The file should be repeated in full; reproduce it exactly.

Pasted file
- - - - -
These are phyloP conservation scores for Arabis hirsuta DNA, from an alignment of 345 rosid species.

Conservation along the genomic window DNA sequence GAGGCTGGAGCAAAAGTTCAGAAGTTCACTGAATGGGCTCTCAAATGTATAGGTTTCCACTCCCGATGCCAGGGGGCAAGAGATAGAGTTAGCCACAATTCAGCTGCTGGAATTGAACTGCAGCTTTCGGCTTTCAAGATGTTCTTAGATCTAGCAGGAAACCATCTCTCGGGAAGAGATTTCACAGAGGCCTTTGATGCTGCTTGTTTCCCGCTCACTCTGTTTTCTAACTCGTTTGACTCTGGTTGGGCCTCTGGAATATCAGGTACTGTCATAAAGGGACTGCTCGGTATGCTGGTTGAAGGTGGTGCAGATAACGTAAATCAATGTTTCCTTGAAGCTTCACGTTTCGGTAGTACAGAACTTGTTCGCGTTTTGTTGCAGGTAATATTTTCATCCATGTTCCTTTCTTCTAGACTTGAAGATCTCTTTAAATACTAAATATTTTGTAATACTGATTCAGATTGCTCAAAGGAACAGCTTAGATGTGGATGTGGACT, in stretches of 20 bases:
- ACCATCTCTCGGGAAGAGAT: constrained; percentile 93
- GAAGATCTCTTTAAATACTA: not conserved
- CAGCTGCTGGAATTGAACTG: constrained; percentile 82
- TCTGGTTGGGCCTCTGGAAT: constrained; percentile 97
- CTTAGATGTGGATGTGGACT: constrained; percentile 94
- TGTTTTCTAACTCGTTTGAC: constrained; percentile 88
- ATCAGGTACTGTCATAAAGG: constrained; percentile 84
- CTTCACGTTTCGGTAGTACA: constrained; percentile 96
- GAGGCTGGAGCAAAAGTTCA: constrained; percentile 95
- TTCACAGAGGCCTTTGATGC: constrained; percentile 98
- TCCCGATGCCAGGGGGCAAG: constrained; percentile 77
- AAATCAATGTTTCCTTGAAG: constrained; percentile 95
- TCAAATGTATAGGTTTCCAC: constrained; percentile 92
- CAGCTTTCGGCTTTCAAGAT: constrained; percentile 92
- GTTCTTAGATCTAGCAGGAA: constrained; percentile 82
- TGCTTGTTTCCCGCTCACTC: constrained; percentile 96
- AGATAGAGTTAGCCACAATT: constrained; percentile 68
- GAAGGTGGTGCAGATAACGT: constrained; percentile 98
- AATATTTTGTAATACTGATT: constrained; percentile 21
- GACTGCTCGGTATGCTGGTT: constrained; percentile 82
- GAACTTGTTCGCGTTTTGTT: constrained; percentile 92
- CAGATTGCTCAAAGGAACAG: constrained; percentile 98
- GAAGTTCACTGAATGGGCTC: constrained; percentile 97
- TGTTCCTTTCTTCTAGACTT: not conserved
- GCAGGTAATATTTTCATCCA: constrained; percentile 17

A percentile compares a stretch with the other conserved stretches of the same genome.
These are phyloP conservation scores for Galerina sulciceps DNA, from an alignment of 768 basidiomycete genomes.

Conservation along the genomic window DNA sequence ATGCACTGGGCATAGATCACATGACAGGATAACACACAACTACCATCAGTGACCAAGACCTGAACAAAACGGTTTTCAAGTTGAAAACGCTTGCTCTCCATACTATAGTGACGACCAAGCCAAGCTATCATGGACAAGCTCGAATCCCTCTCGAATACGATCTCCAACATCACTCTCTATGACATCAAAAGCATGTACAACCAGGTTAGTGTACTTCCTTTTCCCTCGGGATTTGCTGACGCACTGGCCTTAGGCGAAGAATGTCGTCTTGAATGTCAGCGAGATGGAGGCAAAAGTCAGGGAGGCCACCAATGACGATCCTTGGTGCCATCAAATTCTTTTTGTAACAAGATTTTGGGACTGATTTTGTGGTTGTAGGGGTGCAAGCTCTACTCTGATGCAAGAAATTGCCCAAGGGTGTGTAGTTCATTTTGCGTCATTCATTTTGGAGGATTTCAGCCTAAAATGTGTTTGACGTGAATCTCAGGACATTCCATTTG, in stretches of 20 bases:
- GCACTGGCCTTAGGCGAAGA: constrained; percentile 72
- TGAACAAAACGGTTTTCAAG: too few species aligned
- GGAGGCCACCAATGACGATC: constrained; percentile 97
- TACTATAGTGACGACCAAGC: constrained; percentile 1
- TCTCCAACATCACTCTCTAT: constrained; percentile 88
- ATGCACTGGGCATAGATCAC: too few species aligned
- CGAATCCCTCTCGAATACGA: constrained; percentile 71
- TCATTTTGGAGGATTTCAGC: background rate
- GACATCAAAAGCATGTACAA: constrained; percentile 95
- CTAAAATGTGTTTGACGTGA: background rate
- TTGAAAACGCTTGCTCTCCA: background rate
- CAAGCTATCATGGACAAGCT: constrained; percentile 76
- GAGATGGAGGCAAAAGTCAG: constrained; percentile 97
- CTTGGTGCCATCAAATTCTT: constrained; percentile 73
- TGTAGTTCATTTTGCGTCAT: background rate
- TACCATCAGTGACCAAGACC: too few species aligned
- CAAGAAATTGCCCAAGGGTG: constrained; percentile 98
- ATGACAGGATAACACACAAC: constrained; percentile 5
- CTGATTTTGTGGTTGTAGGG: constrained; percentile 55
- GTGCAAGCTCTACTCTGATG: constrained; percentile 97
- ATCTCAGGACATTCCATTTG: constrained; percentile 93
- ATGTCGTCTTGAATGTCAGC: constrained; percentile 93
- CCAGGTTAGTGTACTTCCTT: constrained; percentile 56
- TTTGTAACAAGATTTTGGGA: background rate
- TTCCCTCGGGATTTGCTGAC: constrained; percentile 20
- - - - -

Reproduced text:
These are phyloP conservation scores for Arabis hirsuta DNA, from an alignment of 345 rosid species.

Conservation along the genomic window DNA sequence GAGGCTGGAGCAAAAGTTCAGAAGTTCACTGAATGGGCTCTCAAATGTATAGGTTTCCACTCCCGATGCCAGGGGGCAAGAGATAGAGTTAGCCACAATTCAGCTGCTGGAATTGAACTGCAGCTTTCGGCTTTCAAGATGTTCTTAGATCTAGCAGGAAACCATCTCTCGGGAAGAGATTTCACAGAGGCCTTTGATGCTGCTTGTTTCCCGCTCACTCTGTTTTCTAACTCGTTTGACTCTGGTTGGGCCTCTGGAATATCAGGTACTGTCATAAAGGGACTGCTCGGTATGCTGGTTGAAGGTGGTGCAGATAACGTAAATCAATGTTTCCTTGAAGCTTCACGTTTCGGTAGTACAGAACTTGTTCGCGTTTTGTTGCAGGTAATATTTTCATCCATGTTCCTTTCTTCTAGACTTGAAGATCTCTTTAAATACTAAATATTTTGTAATACTGATTCAGATTGCTCAAAGGAACAGCTTAGATGTGGATGTGGACT, in stretches of 20 bases:
- ACCATCTCTCGGGAAGAGAT: constrained; percentile 93
- GAAGATCTCTTTAAATACTA: not conserved
- CAGCTGCTGGAATTGAACTG: constrained; percentile 82
- TCTGGTTGGGCCTCTGGAAT: constrained; percentile 97
- CTTAGATGTGGATGTGGACT: constrained; percentile 94
- TGTTTTCTAACTCGTTTGAC: constrained; percentile 88
- ATCAGGTACTGTCATAAAGG: constrained; percentile 84
- CTTCACGTTTCGGTAGTACA: constrained; percentile 96
- GAGGCTGGAGCAAAAGTTCA: constrained; percentile 95
- TTCACAGAGGCCTTTGATGC: constrained; percentile 98
- TCCCGATGCCAGGGGGCAAG: constrained; percentile 77
- AAATCAATGTTTCCTTGAAG: constrained; percentile 95
- TCAAATGTATAGGTTTCCAC: constrained; percentile 92
- CAGCTTTCGGCTTTCAAGAT: constrained; percentile 92
- GTTCTTAGATCTAGCAGGAA: constrained; percentile 82
- TGCTTGTTTCCCGCTCACTC: constrained; percentile 96
- AGATAGAGTTAGCCACAATT: constrained; percentile 68
- GAAGGTGGTGCAGATAACGT: constrained; percentile 98
- AATATTTTGTAATACTGATT: constrained; percentile 21
- GACTGCTCGGTATGCTGGTT: constrained; percentile 82
- GAACTTGTTCGCGTTTTGTT: constrained; percentile 92
- CAGATTGCTCAAAGGAACAG: constrained; percentile 98
- GAAGTTCACTGAATGGGCTC: constrained; percentile 97
- TGTTCCTTTCTTCTAGACTT: not conserved
- GCAGGTAATATTTTCATCCA: constrained; percentile 17

A percentile compares a stretch with the other conserved stretches of the same genome.
These are phyloP conservation scores for Galerina sulciceps DNA, from an alignment of 768 basidiomycete genomes.

Conservation along the genomic window DNA sequence ATGCACTGGGCATAGATCACATGACAGGATAACACACAACTACCATCAGTGACCAAGACCTGAACAAAACGGTTTTCAAGTTGAAAACGCTTGCTCTCCATACTATAGTGACGACCAAGCCAAGCTATCATGGACAAGCTCGAATCCCTCTCGAATACGATCTCCAACATCACTCTCTATGACATCAAAAGCATGTACAACCAGGTTAGTGTACTTCCTTTTCCCTCGGGATTTGCTGACGCACTGGCCTTAGGCGAAGAATGTCGTCTTGAATGTCAGCGAGATGGAGGCAAAAGTCAGGGAGGCCACCAATGACGATCCTTGGTGCCATCAAATTCTTTTTGTAACAAGATTTTGGGACTGATTTTGTGGTTGTAGGGGTGCAAGCTCTACTCTGATGCAAGAAATTGCCCAAGGGTGTGTAGTTCATTTTGCGTCATTCATTTTGGAGGATTTCAGCCTAAAATGTGTTTGACGTGAATCTCAGGACATTCCATTTG, in stretches of 20 bases:
- GCACTGGCCTTAGGCGAAGA: constrained; percentile 72
- TGAACAAAACGGTTTTCAAG: too few species aligned
- GGAGGCCACCAATGACGATC: constrained; percentile 97
- TACTATAGTGACGACCAAGC: constrained; percentile 1
- TCTCCAACATCACTCTCTAT: constrained; percentile 88
- ATGCACTGGGCATAGATCAC: too few species aligned
- CGAATCCCTCTCGAATACGA: constrained; percentile 71
- TCATTTTGGAGGATTTCAGC: background rate
- GACATCAAAAGCATGTACAA: constrained; percentile 95
- CTAAAATGTGTTTGACGTGA: background rate
- TTGAAAACGCTTGCTCTCCA: background rate
- CAAGCTATCATGGACAAGCT: constrained; percentile 76
- GAGATGGAGGCAAAAGTCAG: constrained; percentile 97
- CTTGGTGCCATCAAATTCTT: constrained; percentile 73
- TGTAGTTCATTTTGCGTCAT: background rate
- TACCATCAGTGACCAAGACC: too few species aligned
- CAAGAAATTGCCCAAGGGTG: constrained; percentile 98
- ATGACAGGATAACACACAAC: constrained; percentile 5
- CTGATTTTGTGGTTGTAGGG: constrained; percentile 55
- GTGCAAGCTCTACTCTGATG: constrained; percentile 97
- ATCTCAGGACATTCCATTTG: constrained; percentile 93
- ATGTCGTCTTGAATGTCAGC: constrained; percentile 93
- CCAGGTTAGTGTACTTCCTT: constrained; percentile 56
- TTTGTAACAAGATTTTGGGA: background rate
- TTCCCTCGGGATTTGCTGAC: constrained; percentile 20